Isner halts Sorensen's dream run Down Under

Louk Sorensen returns to American John Isner.

Louk Sorensen returns to American John Isner.

 

TENNIS:DROP A small stone and watch the ripples. This week was a watershed for Irish tennis and the Sorensen household, one in which the news of Roger Federer’s flirtation with a first round exit from the Australian Open was supplanted by the success of Ireland’s Davis Cup player, Louk Sorensen.

Sorensen was the stone dropped into the first Grand Slam of the year that finally stopped rippling in the early hours of yesterday morning after five matches, three of them in the qualifiers and two in the main draw.

On a strictly personal note he also bettered his father Seán, the Irish Davis Cup captain, by one Grand Slam round. Senior Sorensen’s major appearance was 33 years ago at Wimbledon when he lost to the legendary Australian, Rod Laver.

A stomach injury that hampered the 25-year-old last summer in the Wimbledon qualification tournament at Roehampton forced him out of that and insured he would maintain a low profile in Ireland and abroad. But along with Davis Cup colleague, Conor Niland, who lost in the third and final match of qualification in Melbourne, the two have never been ones to set their sights low. The rule of thumb on the professional tour is that anyone 150 ranking points above is beatable and anyone 150 points below can beat you on any given day.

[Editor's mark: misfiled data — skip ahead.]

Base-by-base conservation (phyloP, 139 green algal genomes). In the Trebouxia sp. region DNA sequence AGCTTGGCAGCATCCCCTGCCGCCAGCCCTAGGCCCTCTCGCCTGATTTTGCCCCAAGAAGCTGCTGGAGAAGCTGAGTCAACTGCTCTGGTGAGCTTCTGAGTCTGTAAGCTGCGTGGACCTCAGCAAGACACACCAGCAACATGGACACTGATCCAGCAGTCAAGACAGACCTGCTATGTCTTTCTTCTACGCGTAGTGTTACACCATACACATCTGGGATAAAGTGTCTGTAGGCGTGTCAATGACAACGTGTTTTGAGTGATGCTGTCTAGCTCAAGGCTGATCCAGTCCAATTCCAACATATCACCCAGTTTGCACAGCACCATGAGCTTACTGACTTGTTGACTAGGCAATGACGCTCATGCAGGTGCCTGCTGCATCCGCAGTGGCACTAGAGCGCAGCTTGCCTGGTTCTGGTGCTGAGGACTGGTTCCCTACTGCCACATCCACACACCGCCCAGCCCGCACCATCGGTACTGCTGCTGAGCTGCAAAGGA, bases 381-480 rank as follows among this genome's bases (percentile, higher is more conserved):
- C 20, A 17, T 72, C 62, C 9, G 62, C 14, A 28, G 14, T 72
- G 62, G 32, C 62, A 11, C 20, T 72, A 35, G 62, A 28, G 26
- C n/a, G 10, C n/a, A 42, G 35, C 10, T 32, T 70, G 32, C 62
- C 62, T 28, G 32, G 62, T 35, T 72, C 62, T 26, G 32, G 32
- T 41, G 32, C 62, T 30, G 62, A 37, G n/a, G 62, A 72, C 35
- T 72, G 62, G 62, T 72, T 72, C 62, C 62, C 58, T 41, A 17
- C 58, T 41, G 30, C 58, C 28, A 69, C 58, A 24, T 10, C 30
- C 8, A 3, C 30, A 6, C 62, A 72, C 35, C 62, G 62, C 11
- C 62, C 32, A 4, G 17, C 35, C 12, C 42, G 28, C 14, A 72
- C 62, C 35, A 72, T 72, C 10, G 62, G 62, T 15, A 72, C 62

Sorensen’s first main-draw opponent Yen-Hsun Lu was ranked at 101 in the world to Sorensen’s 284, while the player who beat him in straight sets, 6-3, 7-6 (4), 7-5 in the second round, the 6ft 9in John Isner, is ranked at 28. The American took two hours and 16 minutes to win the match off a big serve.

Critically for Sorensen, he was unable to convert any of the three service break points he earned with Isner winning three from five.

The estimated improvement on Sorensen’s ranking should take him up to a career high of around 208 in the world, although the official ATP rankings are not published until the Monday morning of every week. While that will not gain him automatic entry into future Grand Slam events, it should earn him automatic entry into the €35,000 Challenger main draws.

The four Grand Slam events have 128 players in the main draw but with wild card entries and qualifying slots filling some of those a hopeful player would need to be at around the 100 ranking mark to gain automatic qualification. At this week’s Australian Open there were eight wild card entries and 16 qualifiers who filled main draw slots. Taking into account injuries and players, like Bjorn Borg in his heyday, who don’t like travelling to Australia, it brings in the top 104 healthy and willing players into automatic main draw contention.

Sorensen has also earned $31,500 (€22,314) for the week’s work compared to his entire career earnings of $73,559 (€52,058) prior to Melbourne. The biggest single pay cheque he had earned before this week was a €4,260 semi-final payout at an Italian Challenger event last July.

“My goal is to just stay healthy over the whole year and then check the rankings,” said Stuttgart-based Sorensen. “But I believe by the end of the year, I can go maybe 150 and then I’ll see maybe I can go higher. I’ve been injured so many times over the last years and now the last couple of months were really good, I stayed healthy and felt great. So maybe it’s just everything coming together now.”

This summer will again bring tennis into focus domestically with hopes that Sorensen, Niland and Ireland can beat Turkey and Britain defeat Lithuania in their first round matches in Europe-Africa zone group two. That would set up a Dublin Davis Cup meeting against Britain in the second round and the attractive possibility that world number four, Andy Murray, will be in town.